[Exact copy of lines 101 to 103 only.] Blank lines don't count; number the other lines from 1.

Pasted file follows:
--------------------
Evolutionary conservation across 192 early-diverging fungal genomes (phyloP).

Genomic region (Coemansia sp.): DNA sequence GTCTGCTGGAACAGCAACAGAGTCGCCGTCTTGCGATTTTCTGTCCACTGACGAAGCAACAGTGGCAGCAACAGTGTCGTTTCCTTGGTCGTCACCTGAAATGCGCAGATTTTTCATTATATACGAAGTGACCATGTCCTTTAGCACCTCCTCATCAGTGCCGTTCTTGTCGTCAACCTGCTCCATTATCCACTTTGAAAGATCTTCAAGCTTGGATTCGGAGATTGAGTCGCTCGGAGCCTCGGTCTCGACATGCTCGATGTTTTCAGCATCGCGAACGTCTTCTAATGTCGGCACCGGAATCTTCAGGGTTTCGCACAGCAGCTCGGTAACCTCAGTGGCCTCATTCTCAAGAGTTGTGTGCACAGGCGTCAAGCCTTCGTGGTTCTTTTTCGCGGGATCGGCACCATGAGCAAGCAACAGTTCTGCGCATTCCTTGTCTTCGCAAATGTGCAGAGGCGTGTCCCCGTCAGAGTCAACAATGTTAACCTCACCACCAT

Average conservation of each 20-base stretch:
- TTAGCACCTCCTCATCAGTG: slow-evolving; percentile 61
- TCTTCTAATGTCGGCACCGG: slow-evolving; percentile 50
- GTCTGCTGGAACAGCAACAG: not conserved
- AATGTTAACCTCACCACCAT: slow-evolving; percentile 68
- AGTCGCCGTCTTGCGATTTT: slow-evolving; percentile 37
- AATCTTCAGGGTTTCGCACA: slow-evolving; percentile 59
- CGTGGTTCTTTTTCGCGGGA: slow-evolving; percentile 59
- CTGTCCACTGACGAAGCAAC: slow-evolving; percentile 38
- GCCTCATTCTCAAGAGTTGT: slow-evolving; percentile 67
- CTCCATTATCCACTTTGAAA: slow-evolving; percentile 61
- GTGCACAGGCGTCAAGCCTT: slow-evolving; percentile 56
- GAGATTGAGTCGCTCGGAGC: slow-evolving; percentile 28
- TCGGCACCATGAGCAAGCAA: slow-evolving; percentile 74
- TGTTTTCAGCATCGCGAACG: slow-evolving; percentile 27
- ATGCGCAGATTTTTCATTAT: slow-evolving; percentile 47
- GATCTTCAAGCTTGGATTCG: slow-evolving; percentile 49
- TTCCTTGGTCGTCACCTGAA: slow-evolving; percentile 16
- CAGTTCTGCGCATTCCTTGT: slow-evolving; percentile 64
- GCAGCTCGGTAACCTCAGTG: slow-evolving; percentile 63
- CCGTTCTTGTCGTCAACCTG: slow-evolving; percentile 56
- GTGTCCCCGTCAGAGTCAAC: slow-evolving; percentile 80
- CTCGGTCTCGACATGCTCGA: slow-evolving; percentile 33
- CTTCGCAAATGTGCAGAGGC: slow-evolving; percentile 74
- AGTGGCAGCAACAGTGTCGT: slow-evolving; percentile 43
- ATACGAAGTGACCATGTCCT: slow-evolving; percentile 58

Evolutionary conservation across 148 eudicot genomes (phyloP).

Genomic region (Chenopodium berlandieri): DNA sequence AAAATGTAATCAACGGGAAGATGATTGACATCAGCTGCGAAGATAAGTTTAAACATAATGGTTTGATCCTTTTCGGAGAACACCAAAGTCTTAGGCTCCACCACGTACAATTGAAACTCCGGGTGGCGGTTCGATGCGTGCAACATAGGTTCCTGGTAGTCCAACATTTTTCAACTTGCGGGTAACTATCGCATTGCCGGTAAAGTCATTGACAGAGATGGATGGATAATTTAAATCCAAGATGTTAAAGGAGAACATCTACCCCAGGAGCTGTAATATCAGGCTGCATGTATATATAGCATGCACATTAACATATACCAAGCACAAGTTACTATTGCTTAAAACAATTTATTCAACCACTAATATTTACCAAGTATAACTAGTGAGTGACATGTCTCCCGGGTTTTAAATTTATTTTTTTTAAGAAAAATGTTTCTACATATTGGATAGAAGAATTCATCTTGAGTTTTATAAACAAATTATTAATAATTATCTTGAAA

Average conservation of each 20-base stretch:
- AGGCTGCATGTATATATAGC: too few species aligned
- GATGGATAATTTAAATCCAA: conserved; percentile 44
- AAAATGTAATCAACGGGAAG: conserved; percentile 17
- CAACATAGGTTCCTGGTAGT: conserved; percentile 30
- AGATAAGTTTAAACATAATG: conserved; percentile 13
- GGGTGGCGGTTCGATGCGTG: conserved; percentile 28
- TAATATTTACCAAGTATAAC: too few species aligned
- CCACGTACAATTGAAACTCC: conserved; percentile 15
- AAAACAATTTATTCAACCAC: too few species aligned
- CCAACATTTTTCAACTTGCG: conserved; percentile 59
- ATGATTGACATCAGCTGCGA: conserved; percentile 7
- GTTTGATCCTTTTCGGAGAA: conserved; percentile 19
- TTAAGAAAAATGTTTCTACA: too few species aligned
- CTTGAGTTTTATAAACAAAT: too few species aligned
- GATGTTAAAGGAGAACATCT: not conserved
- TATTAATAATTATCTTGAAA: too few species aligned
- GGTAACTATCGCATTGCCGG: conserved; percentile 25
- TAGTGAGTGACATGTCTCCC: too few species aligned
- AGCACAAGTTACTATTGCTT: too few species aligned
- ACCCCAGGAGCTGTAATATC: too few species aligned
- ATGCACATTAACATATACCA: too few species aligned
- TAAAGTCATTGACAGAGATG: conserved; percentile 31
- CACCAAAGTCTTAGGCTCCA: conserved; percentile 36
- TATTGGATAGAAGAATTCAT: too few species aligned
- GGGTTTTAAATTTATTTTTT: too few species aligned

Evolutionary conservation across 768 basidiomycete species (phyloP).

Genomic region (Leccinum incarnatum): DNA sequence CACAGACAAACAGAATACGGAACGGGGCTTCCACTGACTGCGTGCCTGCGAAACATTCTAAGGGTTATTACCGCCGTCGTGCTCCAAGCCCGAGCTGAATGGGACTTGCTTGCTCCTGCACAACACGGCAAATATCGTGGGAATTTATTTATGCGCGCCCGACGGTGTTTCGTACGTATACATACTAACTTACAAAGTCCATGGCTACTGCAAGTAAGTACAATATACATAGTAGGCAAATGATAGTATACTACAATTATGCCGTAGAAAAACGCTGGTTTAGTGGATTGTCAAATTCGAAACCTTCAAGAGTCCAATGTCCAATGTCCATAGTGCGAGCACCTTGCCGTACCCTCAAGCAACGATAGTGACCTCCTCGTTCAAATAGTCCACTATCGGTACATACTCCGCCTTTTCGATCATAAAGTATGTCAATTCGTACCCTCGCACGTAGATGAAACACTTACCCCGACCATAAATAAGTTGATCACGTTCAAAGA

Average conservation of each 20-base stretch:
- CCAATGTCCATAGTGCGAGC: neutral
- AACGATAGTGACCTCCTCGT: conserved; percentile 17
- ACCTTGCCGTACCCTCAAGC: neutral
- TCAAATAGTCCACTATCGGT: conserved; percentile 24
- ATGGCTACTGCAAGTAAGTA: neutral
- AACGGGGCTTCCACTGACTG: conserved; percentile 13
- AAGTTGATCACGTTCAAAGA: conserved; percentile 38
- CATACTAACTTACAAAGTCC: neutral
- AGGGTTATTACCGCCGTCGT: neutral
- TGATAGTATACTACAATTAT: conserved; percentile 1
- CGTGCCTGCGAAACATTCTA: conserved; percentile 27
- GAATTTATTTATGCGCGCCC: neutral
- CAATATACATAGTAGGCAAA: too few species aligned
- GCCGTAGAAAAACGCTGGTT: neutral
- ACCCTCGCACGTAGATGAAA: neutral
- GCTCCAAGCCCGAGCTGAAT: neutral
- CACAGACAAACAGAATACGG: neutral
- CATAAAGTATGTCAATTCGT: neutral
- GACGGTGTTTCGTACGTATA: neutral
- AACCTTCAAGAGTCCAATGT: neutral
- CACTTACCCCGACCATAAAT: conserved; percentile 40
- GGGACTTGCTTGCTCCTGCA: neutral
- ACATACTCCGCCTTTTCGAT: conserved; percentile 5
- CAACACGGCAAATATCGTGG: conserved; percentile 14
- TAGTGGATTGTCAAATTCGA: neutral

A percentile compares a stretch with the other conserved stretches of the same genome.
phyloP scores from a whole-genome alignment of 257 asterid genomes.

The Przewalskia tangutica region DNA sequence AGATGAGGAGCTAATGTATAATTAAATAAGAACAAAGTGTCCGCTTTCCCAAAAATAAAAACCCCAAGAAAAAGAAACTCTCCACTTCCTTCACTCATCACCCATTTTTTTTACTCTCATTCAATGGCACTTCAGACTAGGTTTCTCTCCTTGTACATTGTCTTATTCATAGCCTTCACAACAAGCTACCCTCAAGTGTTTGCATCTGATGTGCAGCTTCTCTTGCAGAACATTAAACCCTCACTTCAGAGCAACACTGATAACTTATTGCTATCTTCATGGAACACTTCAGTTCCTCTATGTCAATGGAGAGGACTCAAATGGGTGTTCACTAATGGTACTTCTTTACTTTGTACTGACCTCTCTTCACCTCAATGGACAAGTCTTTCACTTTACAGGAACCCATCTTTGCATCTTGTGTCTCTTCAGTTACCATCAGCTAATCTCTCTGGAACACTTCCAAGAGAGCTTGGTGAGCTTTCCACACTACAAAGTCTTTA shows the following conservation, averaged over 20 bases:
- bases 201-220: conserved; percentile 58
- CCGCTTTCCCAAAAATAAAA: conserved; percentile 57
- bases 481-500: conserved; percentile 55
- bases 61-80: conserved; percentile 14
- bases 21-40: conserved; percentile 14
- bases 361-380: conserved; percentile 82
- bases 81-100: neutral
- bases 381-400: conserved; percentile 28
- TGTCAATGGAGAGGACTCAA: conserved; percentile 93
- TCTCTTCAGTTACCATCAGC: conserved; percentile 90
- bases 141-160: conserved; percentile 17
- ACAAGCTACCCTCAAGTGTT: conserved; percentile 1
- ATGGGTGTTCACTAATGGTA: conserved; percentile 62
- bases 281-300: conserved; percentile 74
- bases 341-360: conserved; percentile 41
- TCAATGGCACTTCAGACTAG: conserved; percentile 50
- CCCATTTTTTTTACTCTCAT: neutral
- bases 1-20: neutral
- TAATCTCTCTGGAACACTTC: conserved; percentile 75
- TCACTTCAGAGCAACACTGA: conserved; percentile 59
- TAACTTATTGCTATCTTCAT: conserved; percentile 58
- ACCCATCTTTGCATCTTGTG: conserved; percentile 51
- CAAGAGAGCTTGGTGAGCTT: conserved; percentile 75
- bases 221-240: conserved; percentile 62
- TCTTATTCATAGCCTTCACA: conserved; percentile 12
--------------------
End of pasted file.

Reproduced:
- bases 281-300: conserved; percentile 74
- bases 341-360: conserved; percentile 41
- TCAATGGCACTTCAGACTAG: conserved; percentile 50